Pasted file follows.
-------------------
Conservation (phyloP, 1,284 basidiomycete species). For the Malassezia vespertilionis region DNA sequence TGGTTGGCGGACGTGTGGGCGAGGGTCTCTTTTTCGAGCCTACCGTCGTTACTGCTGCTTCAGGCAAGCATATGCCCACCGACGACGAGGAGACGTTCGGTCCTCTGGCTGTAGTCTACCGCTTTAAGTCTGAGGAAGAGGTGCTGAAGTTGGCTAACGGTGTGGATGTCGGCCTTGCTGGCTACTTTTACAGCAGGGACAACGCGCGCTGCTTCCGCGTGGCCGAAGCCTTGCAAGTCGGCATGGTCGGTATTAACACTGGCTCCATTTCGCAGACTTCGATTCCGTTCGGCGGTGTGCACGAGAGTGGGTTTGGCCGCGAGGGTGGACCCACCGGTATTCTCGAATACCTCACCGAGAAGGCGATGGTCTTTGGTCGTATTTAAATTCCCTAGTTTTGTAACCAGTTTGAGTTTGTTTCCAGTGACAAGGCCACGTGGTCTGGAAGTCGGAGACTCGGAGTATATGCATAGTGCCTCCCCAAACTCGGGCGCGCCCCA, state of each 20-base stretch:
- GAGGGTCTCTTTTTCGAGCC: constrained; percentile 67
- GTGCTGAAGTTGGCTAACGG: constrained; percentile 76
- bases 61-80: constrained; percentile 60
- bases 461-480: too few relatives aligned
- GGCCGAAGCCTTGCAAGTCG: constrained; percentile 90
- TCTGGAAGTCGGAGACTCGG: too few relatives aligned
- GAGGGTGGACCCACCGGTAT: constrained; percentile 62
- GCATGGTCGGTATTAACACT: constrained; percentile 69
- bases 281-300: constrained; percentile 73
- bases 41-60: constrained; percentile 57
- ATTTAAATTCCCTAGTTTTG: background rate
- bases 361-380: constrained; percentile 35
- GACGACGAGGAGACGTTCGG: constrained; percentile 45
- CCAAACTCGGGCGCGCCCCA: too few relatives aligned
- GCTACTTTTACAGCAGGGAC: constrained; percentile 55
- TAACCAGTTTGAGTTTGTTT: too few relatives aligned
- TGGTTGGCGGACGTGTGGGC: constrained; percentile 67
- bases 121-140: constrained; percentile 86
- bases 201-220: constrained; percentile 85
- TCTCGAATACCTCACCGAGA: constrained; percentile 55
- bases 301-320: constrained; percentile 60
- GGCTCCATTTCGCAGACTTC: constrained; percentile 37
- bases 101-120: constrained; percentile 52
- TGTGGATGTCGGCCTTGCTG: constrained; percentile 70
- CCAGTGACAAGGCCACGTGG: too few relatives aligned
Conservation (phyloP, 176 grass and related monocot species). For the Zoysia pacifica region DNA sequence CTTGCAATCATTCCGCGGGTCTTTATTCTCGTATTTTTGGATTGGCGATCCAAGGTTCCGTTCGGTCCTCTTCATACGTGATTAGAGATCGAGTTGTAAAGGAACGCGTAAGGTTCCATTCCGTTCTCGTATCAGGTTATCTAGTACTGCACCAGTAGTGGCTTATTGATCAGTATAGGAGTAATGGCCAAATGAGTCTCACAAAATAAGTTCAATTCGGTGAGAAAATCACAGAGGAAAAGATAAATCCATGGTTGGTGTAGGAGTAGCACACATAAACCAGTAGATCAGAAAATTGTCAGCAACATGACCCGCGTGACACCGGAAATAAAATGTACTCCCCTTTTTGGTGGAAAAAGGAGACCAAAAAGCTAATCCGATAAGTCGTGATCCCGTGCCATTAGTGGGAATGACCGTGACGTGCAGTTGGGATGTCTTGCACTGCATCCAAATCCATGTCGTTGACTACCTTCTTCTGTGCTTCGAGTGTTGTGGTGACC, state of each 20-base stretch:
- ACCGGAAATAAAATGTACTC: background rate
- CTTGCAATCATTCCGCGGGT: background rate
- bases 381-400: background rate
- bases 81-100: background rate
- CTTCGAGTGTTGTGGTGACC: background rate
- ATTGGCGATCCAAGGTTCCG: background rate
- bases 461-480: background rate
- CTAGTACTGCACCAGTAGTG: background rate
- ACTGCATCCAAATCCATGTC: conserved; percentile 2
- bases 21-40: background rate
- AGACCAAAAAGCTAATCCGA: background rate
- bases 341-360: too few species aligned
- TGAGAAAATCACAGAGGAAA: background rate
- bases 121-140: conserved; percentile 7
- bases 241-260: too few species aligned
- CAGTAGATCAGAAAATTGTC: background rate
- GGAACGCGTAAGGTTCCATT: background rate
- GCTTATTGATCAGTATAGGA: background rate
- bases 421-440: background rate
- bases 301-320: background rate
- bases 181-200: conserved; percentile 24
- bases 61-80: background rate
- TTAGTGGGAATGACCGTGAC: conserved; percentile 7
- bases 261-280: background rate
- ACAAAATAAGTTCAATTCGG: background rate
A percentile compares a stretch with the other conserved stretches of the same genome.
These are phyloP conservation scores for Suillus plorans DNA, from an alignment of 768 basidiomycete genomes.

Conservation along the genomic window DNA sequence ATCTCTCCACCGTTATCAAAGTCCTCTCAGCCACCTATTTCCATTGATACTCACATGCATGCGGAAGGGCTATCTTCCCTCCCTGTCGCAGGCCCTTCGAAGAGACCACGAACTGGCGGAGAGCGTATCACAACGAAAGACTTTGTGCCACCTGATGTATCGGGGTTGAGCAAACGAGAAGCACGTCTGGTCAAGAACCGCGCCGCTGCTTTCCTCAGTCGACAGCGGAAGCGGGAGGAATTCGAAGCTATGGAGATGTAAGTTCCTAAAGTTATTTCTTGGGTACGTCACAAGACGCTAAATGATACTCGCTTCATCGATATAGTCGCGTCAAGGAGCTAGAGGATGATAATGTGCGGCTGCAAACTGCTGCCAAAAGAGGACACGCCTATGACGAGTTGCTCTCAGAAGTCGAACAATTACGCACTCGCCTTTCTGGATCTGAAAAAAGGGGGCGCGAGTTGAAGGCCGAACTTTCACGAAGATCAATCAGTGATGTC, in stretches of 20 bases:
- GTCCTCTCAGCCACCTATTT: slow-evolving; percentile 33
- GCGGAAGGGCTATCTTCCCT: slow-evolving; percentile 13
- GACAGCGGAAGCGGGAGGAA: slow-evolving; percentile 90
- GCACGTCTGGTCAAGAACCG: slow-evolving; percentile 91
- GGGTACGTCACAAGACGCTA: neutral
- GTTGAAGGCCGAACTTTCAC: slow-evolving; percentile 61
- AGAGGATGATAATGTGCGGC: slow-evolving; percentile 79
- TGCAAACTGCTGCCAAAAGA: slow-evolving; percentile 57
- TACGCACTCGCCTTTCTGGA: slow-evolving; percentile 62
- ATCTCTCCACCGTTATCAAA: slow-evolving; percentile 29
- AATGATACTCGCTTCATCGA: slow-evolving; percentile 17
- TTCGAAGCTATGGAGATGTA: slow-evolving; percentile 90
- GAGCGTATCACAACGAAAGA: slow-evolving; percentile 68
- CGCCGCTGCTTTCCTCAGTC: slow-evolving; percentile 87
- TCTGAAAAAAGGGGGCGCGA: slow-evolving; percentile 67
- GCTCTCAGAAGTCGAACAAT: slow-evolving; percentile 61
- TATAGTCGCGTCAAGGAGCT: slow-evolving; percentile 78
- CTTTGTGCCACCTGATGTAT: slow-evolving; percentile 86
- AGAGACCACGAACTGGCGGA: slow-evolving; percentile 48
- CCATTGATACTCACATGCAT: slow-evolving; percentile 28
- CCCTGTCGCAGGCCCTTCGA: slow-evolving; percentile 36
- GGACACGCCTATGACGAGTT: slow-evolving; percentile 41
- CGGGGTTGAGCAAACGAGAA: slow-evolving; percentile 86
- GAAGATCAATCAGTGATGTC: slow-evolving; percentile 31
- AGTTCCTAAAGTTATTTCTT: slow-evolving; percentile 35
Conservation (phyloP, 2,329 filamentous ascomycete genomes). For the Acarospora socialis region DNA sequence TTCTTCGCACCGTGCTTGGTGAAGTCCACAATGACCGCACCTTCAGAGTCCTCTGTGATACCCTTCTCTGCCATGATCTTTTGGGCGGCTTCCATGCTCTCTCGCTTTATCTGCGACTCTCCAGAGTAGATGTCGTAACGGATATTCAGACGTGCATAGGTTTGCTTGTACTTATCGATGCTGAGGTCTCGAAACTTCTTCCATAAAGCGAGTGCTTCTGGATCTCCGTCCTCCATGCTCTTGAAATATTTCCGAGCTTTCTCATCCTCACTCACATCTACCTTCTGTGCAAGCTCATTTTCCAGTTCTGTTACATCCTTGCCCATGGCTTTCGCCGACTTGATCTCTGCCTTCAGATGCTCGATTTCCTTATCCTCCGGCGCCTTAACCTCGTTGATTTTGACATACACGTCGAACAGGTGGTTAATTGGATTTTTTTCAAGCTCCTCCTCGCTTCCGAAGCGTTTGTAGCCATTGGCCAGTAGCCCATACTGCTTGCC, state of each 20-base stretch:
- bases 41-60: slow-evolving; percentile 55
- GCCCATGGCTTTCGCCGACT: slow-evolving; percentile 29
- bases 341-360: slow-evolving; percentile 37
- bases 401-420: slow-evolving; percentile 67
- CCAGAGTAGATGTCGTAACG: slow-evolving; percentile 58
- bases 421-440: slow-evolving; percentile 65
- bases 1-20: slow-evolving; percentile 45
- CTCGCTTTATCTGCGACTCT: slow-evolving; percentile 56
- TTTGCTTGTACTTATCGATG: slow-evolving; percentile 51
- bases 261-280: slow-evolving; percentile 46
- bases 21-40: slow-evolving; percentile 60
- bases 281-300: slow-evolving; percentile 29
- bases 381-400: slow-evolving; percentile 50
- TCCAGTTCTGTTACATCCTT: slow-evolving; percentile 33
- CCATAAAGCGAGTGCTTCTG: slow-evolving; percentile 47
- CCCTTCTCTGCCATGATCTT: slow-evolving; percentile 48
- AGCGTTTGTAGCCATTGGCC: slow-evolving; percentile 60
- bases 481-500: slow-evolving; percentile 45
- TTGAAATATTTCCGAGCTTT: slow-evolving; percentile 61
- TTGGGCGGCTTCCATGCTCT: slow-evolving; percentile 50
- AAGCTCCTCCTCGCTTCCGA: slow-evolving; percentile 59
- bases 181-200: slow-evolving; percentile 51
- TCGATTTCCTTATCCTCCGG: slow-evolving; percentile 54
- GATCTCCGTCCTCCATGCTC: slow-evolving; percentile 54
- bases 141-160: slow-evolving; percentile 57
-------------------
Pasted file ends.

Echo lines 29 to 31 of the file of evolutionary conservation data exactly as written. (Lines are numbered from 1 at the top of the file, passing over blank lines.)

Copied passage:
- CTTGCAATCATTCCGCGGGT: background rate
- bases 381-400: background rate
- bases 81-100: background rate